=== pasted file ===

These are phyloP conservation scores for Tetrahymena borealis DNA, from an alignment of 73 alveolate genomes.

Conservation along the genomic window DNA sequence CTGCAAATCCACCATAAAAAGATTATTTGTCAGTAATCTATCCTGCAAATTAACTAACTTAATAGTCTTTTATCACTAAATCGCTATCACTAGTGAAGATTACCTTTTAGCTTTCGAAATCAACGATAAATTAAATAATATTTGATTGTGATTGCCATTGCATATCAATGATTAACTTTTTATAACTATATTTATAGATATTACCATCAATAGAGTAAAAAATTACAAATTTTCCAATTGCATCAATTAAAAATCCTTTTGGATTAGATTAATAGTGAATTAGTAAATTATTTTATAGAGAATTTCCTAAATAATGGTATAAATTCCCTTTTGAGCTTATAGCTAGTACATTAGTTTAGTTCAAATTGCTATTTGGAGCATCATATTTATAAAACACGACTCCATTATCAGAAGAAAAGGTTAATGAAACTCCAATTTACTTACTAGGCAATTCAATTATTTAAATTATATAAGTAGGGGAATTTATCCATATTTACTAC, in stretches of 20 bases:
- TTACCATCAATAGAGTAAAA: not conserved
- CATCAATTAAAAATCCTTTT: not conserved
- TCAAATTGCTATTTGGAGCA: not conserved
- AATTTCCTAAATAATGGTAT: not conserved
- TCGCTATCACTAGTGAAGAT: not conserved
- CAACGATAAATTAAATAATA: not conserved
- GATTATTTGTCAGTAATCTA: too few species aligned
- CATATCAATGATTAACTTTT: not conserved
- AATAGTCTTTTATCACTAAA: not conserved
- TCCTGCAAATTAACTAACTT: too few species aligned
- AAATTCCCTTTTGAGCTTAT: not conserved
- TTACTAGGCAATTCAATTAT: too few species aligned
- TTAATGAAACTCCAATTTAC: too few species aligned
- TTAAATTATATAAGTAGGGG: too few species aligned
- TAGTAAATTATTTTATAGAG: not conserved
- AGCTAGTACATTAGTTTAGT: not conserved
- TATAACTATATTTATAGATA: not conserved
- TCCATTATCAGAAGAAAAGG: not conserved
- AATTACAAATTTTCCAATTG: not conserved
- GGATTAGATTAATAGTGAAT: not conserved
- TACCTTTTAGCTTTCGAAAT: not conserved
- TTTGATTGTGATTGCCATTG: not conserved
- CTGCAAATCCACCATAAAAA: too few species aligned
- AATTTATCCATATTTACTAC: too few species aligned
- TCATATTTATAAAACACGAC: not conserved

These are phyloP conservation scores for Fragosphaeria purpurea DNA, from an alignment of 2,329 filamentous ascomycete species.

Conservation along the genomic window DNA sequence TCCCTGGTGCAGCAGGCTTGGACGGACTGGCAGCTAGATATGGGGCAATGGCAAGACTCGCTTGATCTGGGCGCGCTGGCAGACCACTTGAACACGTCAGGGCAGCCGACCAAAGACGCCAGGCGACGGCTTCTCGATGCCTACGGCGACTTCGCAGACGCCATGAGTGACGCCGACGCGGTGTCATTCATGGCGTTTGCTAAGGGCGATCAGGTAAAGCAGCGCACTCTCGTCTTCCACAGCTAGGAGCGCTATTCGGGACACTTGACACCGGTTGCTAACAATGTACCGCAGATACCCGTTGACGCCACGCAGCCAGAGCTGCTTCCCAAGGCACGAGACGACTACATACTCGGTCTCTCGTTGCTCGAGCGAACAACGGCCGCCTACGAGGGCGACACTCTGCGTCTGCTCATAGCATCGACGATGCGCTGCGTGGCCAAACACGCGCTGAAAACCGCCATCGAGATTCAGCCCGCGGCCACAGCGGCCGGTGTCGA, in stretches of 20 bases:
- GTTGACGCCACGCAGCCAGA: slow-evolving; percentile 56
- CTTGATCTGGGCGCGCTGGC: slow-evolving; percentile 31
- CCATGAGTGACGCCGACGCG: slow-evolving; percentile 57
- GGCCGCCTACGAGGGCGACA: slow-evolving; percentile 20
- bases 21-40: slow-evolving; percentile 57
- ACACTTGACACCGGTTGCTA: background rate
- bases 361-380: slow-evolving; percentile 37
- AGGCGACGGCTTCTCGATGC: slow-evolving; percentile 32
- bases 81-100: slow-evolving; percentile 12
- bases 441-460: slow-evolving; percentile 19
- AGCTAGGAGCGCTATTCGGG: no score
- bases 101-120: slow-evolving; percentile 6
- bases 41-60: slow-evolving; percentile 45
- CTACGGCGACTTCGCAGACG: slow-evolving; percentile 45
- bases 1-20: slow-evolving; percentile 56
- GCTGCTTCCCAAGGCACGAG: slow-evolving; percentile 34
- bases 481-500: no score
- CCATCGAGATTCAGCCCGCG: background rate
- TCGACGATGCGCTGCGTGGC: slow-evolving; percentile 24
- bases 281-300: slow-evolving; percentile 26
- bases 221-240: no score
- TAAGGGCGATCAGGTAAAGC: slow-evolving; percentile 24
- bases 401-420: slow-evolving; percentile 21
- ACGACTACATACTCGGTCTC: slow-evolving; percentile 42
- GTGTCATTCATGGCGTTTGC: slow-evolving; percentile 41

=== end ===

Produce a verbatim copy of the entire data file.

These are phyloP conservation scores for Tetrahymena borealis DNA, from an alignment of 73 alveolate genomes.

Conservation along the genomic window DNA sequence CTGCAAATCCACCATAAAAAGATTATTTGTCAGTAATCTATCCTGCAAATTAACTAACTTAATAGTCTTTTATCACTAAATCGCTATCACTAGTGAAGATTACCTTTTAGCTTTCGAAATCAACGATAAATTAAATAATATTTGATTGTGATTGCCATTGCATATCAATGATTAACTTTTTATAACTATATTTATAGATATTACCATCAATAGAGTAAAAAATTACAAATTTTCCAATTGCATCAATTAAAAATCCTTTTGGATTAGATTAATAGTGAATTAGTAAATTATTTTATAGAGAATTTCCTAAATAATGGTATAAATTCCCTTTTGAGCTTATAGCTAGTACATTAGTTTAGTTCAAATTGCTATTTGGAGCATCATATTTATAAAACACGACTCCATTATCAGAAGAAAAGGTTAATGAAACTCCAATTTACTTACTAGGCAATTCAATTATTTAAATTATATAAGTAGGGGAATTTATCCATATTTACTAC, in stretches of 20 bases:
- TTACCATCAATAGAGTAAAA: not conserved
- CATCAATTAAAAATCCTTTT: not conserved
- TCAAATTGCTATTTGGAGCA: not conserved
- AATTTCCTAAATAATGGTAT: not conserved
- TCGCTATCACTAGTGAAGAT: not conserved
- CAACGATAAATTAAATAATA: not conserved
- GATTATTTGTCAGTAATCTA: too few species aligned
- CATATCAATGATTAACTTTT: not conserved
- AATAGTCTTTTATCACTAAA: not conserved
- TCCTGCAAATTAACTAACTT: too few species aligned
- AAATTCCCTTTTGAGCTTAT: not conserved
- TTACTAGGCAATTCAATTAT: too few species aligned
- TTAATGAAACTCCAATTTAC: too few species aligned
- TTAAATTATATAAGTAGGGG: too few species aligned
- TAGTAAATTATTTTATAGAG: not conserved
- AGCTAGTACATTAGTTTAGT: not conserved
- TATAACTATATTTATAGATA: not conserved
- TCCATTATCAGAAGAAAAGG: not conserved
- AATTACAAATTTTCCAATTG: not conserved
- GGATTAGATTAATAGTGAAT: not conserved
- TACCTTTTAGCTTTCGAAAT: not conserved
- TTTGATTGTGATTGCCATTG: not conserved
- CTGCAAATCCACCATAAAAA: too few species aligned
- AATTTATCCATATTTACTAC: too few species aligned
- TCATATTTATAAAACACGAC: not conserved

These are phyloP conservation scores for Fragosphaeria purpurea DNA, from an alignment of 2,329 filamentous ascomycete species.

Conservation along the genomic window DNA sequence TCCCTGGTGCAGCAGGCTTGGACGGACTGGCAGCTAGATATGGGGCAATGGCAAGACTCGCTTGATCTGGGCGCGCTGGCAGACCACTTGAACACGTCAGGGCAGCCGACCAAAGACGCCAGGCGACGGCTTCTCGATGCCTACGGCGACTTCGCAGACGCCATGAGTGACGCCGACGCGGTGTCATTCATGGCGTTTGCTAAGGGCGATCAGGTAAAGCAGCGCACTCTCGTCTTCCACAGCTAGGAGCGCTATTCGGGACACTTGACACCGGTTGCTAACAATGTACCGCAGATACCCGTTGACGCCACGCAGCCAGAGCTGCTTCCCAAGGCACGAGACGACTACATACTCGGTCTCTCGTTGCTCGAGCGAACAACGGCCGCCTACGAGGGCGACACTCTGCGTCTGCTCATAGCATCGACGATGCGCTGCGTGGCCAAACACGCGCTGAAAACCGCCATCGAGATTCAGCCCGCGGCCACAGCGGCCGGTGTCGA, in stretches of 20 bases:
- GTTGACGCCACGCAGCCAGA: slow-evolving; percentile 56
- CTTGATCTGGGCGCGCTGGC: slow-evolving; percentile 31
- CCATGAGTGACGCCGACGCG: slow-evolving; percentile 57
- GGCCGCCTACGAGGGCGACA: slow-evolving; percentile 20
- bases 21-40: slow-evolving; percentile 57
- ACACTTGACACCGGTTGCTA: background rate
- bases 361-380: slow-evolving; percentile 37
- AGGCGACGGCTTCTCGATGC: slow-evolving; percentile 32
- bases 81-100: slow-evolving; percentile 12
- bases 441-460: slow-evolving; percentile 19
- AGCTAGGAGCGCTATTCGGG: no score
- bases 101-120: slow-evolving; percentile 6
- bases 41-60: slow-evolving; percentile 45
- CTACGGCGACTTCGCAGACG: slow-evolving; percentile 45
- bases 1-20: slow-evolving; percentile 56
- GCTGCTTCCCAAGGCACGAG: slow-evolving; percentile 34
- bases 481-500: no score
- CCATCGAGATTCAGCCCGCG: background rate
- TCGACGATGCGCTGCGTGGC: slow-evolving; percentile 24
- bases 281-300: slow-evolving; percentile 26
- bases 221-240: no score
- TAAGGGCGATCAGGTAAAGC: slow-evolving; percentile 24
- bases 401-420: slow-evolving; percentile 21
- ACGACTACATACTCGGTCTC: slow-evolving; percentile 42
- GTGTCATTCATGGCGTTTGC: slow-evolving; percentile 41